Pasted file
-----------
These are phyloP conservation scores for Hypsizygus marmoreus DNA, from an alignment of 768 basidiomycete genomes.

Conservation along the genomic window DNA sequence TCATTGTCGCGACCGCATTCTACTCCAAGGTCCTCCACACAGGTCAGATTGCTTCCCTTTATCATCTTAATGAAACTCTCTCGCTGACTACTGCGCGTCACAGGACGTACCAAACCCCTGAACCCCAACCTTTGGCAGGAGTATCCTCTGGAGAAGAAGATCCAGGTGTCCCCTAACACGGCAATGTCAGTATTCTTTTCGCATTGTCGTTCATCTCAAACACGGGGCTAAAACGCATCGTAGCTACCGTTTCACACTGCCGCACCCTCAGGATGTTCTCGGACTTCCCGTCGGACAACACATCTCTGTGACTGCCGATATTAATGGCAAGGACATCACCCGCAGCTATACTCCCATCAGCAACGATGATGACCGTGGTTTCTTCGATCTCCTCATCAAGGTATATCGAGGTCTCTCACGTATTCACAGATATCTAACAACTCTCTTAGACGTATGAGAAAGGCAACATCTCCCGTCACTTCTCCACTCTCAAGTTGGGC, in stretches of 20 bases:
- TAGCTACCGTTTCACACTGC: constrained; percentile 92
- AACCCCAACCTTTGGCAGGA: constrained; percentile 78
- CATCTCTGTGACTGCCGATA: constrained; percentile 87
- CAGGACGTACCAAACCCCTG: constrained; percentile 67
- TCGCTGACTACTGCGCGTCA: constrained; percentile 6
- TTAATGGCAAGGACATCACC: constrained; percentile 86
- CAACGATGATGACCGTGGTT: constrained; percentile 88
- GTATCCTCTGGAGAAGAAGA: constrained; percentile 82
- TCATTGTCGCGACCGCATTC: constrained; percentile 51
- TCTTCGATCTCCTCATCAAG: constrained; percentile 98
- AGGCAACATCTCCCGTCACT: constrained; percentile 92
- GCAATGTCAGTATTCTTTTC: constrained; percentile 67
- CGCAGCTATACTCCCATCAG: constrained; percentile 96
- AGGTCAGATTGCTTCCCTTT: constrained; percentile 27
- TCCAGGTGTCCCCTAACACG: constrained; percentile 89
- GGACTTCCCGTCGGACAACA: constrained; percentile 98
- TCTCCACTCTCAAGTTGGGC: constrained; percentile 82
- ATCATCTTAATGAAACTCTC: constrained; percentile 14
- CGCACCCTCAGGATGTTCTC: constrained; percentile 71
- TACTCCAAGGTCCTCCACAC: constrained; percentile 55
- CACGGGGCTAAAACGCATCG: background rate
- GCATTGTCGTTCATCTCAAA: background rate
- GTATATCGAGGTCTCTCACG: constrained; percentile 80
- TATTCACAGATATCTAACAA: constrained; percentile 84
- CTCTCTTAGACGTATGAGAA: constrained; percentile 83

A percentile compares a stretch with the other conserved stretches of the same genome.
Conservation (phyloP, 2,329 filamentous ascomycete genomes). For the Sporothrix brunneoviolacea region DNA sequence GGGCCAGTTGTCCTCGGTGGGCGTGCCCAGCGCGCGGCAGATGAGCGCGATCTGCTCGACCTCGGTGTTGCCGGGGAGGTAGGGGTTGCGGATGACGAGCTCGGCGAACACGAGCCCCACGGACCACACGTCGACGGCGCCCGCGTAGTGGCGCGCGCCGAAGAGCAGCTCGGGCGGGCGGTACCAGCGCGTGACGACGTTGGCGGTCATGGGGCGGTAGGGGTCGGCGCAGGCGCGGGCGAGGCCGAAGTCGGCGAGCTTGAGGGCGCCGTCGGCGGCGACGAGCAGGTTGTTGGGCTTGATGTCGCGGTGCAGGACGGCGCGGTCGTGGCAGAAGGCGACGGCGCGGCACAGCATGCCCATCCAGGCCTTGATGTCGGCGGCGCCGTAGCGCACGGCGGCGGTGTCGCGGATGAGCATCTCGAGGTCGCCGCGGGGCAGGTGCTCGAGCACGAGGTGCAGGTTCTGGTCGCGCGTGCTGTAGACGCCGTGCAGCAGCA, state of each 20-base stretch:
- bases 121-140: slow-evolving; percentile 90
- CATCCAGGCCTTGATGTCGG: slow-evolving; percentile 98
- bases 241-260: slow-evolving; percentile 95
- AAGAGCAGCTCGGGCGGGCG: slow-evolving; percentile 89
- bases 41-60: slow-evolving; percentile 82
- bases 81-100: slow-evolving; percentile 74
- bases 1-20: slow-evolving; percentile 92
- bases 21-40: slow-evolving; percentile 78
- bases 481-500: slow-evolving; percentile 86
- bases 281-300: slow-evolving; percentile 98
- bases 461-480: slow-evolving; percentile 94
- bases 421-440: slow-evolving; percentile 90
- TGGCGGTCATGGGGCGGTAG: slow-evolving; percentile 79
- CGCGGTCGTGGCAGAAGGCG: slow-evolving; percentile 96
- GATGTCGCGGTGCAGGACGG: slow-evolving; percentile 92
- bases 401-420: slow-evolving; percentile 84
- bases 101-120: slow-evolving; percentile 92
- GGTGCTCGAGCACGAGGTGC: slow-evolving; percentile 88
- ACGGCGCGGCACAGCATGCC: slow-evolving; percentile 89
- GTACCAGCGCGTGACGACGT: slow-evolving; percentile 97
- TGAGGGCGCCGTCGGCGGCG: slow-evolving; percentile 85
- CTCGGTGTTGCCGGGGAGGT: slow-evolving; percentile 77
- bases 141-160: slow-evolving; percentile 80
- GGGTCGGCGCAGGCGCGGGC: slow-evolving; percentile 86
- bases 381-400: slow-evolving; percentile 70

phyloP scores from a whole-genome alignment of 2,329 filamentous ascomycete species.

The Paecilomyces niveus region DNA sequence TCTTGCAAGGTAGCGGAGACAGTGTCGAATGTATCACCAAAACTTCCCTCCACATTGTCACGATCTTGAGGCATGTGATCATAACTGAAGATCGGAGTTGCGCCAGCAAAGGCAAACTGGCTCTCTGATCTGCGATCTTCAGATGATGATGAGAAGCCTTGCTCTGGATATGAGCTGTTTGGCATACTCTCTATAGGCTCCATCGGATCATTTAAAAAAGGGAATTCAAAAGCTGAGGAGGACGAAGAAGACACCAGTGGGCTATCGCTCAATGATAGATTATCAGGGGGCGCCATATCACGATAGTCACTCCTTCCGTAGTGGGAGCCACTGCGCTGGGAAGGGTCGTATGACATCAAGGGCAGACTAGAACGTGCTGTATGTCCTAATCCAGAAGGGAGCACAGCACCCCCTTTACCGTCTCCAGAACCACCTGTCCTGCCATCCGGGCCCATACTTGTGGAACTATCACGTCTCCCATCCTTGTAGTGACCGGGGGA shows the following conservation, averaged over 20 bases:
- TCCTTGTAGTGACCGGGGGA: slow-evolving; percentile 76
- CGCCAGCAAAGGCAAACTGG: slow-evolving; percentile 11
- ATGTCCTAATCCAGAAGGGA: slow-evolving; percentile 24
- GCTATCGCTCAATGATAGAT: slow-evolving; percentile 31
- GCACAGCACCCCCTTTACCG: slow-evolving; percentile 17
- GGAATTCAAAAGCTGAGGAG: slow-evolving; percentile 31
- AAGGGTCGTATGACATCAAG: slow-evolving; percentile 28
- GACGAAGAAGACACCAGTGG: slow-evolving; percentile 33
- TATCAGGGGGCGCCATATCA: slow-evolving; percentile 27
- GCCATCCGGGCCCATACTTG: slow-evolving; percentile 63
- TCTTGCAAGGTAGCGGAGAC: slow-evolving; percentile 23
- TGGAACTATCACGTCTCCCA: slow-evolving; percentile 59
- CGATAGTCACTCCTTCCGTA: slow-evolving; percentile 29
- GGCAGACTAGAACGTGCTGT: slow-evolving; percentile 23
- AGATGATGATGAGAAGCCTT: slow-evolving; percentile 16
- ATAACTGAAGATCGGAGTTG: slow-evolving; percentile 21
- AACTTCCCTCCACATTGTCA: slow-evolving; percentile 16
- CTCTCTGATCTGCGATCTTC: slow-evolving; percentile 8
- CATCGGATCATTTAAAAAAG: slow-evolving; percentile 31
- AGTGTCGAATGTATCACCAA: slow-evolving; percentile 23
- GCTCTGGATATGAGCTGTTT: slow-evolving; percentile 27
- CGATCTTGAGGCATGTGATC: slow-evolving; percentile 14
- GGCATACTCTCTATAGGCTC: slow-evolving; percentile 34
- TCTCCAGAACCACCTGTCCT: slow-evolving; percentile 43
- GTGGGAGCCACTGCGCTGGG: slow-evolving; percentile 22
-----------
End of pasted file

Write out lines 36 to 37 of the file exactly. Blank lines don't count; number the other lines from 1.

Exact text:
- bases 1-20: slow-evolving; percentile 92
- bases 21-40: slow-evolving; percentile 78